How to Fix a Credit Report Error
Created by FindLaw's team of legal writers and editors | Last reviewed December 16, 2016
You’ve just pulled your credit report for the first time in over a year. As you are casually reviewing it, you notice a minor error. Looks like your address is wrong. No problem, you think. You’ll just contact the credit bureau and have them fix it. But as you continue to peruse, you see a line of credit open for a department store that you have never been to. How common is this? Very. According to a study by the Federal Trade Commission (FTC), one in four consumers identified errors on their credit report that might affect their credit. Fortunately, these can be fixed in most cases.
Remember, you are entitled to an annual free report from all three main credit reporting agencies (TransUnion, Experian, and Equifax). Take advantage of that right to learn more about your credit history. If you do find an error, here is some general information on how to fix a credit report error.
Types of Credit Report Errors
Credit report errors can be categorized into three groups. Some errors are more benign, like having the wrong address on you report, while others can be much more damaging and can lead to a low credit score and a denial of credit, among other things. Types of errors include:
- Inaccurate account details (such as listing the wrong credit limit)
- Identity errors (having the wrong name listed on your account)
- Fraudulent accounts/Identity Theft
Contact the Credit Reporting Bureau
If you have found an error, it is best not to panic. While these situations happen frequently, it is in your best interests to get the error reported as soon as possible. Your first line of attack is to contact the credit reporting bureau and document the suspected error. The law is on your side here via the Fair Credit Reporting Act (FCRA). FCRA mandates that both the credit reporting company and the information provider or creditors are responsible for correcting inaccurate or incomplete information in your report.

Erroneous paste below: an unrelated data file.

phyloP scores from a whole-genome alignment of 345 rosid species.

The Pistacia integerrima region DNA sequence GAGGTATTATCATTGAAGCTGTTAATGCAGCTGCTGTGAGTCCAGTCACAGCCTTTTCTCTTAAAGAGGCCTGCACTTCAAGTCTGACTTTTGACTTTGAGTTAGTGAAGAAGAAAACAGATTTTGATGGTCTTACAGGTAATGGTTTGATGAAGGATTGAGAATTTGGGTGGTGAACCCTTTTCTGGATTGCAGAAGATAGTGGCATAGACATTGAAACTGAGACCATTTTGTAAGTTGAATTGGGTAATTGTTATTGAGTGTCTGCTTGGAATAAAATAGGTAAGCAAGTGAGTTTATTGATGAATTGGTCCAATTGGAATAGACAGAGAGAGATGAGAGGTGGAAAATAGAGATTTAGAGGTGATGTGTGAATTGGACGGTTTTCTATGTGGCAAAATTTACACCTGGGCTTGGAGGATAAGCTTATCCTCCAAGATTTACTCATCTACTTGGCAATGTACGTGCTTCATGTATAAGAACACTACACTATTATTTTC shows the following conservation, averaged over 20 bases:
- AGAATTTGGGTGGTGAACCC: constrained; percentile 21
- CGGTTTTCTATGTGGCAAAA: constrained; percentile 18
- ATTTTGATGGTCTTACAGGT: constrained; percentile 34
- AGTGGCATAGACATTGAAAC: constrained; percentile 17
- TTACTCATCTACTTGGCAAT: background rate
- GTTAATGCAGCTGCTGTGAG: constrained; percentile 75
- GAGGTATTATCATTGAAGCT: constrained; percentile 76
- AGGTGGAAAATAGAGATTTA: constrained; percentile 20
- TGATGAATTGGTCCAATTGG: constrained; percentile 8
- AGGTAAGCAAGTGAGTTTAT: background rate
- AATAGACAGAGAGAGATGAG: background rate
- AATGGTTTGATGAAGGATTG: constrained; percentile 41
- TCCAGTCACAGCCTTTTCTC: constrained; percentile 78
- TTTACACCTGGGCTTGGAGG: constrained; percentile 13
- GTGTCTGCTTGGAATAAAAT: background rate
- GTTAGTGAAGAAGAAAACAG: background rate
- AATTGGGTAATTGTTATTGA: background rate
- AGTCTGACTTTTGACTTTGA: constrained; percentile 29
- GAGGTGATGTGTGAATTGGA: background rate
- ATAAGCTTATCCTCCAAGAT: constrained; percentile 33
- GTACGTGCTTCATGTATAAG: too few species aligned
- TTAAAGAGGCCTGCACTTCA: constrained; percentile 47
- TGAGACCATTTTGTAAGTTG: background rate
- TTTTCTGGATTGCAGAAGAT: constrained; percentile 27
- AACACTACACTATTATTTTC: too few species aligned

Start with a written letter sent via certified mail. Your letter should state all the disputed information and a request to have it removed from your credit report from all three bureaus. After the credit bureau receives notice of the dispute, they must investigate within 30 days and also notify the creditor reporting the information to perform an investigation, thereby reporting back to the credit bureau. If the creditor finds the disputed information is inaccurate, it must notify all three nationwide credit reporting companies so they can correct the information in your file.
Contact the Creditor
You may also need to contact the creditor directly. If a creditor or lender is reporting incorrect information to the credit bureaus or you are the victim of identity theft, be sure to document any contact you have had with the creditor and put everything in writing. While this might not solve the problem immediately, it will put you on the road to possibly getting the inaccurate information removed. If you are correct and the item is inaccurate, the creditor or lender must immediately report this to the three credit reporting agencies.
What if I am Dissatisfied with the Results of My Dispute?
There are a number of things you can do if you feel your dispute did not end fairly or the error still exists. The most important thing you can do is speak with a qualified credit repair lawyer about how to solve these problems and go about getting the information removed from your report. You can also file a complaint with the Consumer Financial Protection Bureau (CFPB), your state's Department of Consumer Affairs/Consumer Protection Bureau, or your state's Attorney General's office.
How to Fix a Credit Report Error: Related Resources
- Avoiding Credit Repair and Credit Counseling Scams
- Are You Liable for Unauthorized Charges?
- What Does a Credit Repair Attorney Do?
Find Out More About Fixing Credit Report Errors
Finding an error on your credit report can be extremely troubling. While you work hard to maintain a high credit score, sometimes errors or outright identity theft can cause you to have bad credit through no fault of your own. If you have reported your credit error, but are not satisfied with the results, you may wish to speak with a consumer law attorney who specializes in credit repair to learn more about your options.
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